The 21-year-old Hindu college student was having a quiet breakfast with her mother when her phone pinged with a terrifying message. Her name was on a hit list.
She and her Muslim boyfriend had been targeted publicly on Facebook along with about 100 other interfaith couples – each of them a Muslim man and their Hindu girlfriend. She immediately called her boyfriend to warn him.
The Facebook post included instructions: “This is a list of girls who have become victims of love jihad. We urge all Hindu lions to find and hunt down all the men mentioned here.” At least two followers heeded the call.
The phrase “love jihad” is meant to inflame dark fears that Muslim men who woo Hindu women might be trying to convert them to Islam – a prejudice that the Hindu right has tried to stoke for nearly a decade. But use of the term has spread on social media with the rise of the Hindu nationalist party of Prime Minister Narendra Modi, at a time when religious hatred is growing on Facebook in India, its largest market.
Facebook is facing criticism that hate speech spread on the platform has fuelled ethnic and religious violence in Asia, particularly in places such as Myanmar and Sri Lanka.
During his appearances before Congress on April 10 and 11, Facebook chief executive Mark Zuckerberg said the company was working on a way to remove hate speech within 24 hours of its appearance and adding dozens of new Myanmar-language content monitors.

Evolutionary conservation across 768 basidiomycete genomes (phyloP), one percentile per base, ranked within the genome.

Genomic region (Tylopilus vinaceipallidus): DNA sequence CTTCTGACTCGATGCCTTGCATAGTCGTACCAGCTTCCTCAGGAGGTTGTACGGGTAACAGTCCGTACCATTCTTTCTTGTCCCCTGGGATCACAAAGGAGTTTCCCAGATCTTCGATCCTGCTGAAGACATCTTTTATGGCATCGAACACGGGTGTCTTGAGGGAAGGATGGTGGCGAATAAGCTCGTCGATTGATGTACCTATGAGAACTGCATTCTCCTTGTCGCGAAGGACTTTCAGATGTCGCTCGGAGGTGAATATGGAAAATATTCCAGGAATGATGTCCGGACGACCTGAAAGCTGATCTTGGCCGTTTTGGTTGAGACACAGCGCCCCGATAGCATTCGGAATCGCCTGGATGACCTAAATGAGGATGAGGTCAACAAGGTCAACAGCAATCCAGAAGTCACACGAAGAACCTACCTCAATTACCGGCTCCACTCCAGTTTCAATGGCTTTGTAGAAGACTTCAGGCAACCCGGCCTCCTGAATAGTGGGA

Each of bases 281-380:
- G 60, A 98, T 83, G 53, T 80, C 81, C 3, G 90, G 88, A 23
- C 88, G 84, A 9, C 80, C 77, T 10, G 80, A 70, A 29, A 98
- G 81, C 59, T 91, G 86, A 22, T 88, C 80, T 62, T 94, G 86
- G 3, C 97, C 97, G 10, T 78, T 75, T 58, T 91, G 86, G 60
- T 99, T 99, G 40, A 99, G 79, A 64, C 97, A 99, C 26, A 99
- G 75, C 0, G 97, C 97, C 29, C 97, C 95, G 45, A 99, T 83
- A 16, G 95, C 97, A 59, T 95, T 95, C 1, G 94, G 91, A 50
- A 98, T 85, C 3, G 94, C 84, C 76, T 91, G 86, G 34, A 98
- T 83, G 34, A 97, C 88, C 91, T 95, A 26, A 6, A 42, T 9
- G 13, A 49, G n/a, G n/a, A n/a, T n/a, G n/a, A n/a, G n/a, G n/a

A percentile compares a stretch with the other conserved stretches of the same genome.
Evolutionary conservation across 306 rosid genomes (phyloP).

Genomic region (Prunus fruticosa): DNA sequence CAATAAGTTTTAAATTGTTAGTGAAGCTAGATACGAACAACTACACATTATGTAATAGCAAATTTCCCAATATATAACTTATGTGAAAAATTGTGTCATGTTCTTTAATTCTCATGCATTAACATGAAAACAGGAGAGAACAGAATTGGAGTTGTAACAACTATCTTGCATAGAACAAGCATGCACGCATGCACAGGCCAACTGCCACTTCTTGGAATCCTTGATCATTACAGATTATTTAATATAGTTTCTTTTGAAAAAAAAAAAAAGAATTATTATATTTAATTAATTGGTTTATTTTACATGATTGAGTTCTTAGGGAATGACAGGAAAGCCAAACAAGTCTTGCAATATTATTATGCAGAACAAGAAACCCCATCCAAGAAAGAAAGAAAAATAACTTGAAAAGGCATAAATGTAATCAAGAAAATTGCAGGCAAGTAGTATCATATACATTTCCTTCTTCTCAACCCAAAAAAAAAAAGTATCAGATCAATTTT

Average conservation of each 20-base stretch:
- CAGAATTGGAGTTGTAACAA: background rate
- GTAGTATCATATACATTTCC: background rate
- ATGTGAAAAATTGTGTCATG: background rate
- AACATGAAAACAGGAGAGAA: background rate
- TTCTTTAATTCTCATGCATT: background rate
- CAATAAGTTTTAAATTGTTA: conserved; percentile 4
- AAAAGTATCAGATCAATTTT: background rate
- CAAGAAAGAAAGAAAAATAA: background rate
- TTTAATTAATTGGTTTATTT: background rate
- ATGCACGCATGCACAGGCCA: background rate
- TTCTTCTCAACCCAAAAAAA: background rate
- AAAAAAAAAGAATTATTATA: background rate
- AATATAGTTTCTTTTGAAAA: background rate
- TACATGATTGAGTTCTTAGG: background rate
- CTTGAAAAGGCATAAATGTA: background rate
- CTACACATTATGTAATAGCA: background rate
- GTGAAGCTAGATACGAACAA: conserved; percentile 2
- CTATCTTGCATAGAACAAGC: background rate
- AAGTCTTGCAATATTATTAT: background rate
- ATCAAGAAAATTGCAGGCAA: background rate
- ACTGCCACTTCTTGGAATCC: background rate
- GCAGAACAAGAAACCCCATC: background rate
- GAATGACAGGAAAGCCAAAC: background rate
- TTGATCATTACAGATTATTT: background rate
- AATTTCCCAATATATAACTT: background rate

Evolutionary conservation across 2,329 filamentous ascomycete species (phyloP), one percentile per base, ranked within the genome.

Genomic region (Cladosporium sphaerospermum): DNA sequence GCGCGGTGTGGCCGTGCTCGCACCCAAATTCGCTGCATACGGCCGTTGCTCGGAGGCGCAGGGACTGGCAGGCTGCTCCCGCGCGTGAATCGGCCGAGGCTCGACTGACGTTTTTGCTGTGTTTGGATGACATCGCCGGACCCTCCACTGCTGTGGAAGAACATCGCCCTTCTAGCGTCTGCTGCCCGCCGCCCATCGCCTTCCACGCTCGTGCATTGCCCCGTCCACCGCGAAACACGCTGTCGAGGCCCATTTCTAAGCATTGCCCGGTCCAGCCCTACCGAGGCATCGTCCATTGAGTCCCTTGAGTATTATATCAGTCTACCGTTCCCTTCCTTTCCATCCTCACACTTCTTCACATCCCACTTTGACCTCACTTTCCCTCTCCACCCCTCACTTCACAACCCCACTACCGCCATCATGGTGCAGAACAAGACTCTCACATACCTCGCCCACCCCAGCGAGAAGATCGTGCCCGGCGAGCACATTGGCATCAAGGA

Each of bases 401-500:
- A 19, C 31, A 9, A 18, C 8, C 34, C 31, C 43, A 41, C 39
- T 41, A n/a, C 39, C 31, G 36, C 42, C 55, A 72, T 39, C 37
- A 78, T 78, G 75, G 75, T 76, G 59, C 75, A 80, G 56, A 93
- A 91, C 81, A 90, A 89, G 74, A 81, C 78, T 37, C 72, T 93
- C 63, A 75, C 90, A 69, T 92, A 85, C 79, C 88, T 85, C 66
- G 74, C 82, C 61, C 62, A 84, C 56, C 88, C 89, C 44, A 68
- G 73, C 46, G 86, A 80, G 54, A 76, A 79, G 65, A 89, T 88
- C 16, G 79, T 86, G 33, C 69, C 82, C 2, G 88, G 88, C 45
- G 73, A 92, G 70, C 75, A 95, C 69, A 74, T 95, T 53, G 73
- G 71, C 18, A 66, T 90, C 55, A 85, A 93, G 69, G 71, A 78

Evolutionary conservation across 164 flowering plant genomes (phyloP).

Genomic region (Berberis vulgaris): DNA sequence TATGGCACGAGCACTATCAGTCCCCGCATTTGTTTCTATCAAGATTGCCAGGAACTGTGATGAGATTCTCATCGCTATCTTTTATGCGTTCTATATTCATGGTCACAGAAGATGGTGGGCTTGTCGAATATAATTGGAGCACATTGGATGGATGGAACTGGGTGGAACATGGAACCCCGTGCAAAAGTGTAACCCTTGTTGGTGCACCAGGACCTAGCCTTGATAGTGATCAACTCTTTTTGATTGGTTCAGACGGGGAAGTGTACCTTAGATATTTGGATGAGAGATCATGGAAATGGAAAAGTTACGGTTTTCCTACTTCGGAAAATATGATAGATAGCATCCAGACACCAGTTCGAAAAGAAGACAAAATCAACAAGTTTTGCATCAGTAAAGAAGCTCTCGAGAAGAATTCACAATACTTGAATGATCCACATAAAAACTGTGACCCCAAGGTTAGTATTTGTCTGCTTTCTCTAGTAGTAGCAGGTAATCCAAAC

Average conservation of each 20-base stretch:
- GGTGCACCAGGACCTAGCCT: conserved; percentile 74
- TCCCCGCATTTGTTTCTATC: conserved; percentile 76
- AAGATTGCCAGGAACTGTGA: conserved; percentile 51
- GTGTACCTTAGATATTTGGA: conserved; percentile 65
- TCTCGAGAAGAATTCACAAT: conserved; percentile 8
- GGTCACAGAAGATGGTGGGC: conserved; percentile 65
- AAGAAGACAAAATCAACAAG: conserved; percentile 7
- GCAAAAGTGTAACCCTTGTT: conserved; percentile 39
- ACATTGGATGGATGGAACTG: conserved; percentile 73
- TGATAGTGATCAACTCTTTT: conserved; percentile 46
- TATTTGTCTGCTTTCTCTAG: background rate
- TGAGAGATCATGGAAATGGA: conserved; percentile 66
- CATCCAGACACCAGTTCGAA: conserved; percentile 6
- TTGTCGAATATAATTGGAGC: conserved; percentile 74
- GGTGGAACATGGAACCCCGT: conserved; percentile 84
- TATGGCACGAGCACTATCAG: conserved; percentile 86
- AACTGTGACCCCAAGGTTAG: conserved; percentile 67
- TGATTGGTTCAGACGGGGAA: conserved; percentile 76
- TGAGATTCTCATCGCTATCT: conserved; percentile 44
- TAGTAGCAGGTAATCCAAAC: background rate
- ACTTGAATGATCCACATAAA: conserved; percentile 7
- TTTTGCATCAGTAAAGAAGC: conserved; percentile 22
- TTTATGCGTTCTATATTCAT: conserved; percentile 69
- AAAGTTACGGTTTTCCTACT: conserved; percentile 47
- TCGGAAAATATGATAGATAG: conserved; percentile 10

“It’s clear now we didn’t do enough” to prevent the platform from being “used for harm”, Zuckerberg said in his statement. But the company has said little about its prevention efforts in India, a market of more than 240 million users.
You cannot defend such a sick love. This too is a kind of terrorism
The list of Hindu-Muslim couples was posted by Satish Mylavarapu, a mild-looking sales and marketing manager in Bangalore who propagates militant Hinduism to thousands of followers in Facebook groups and elsewhere.
“It’s a matter of Muslims taking over our blood and taking over our wombs – the wombs that would give Hindu children,” he said.
Highly motivated Hindu extremist “volunteers” across India assembled the list by meticulously plotting the locations of mosques and girls schools and colleges around the country and combing young women’s profiles for photos or posts that would link them to Muslim men.
“You cannot defend such a sick love,” Mylavarapu said. “This too is a kind of terrorism.”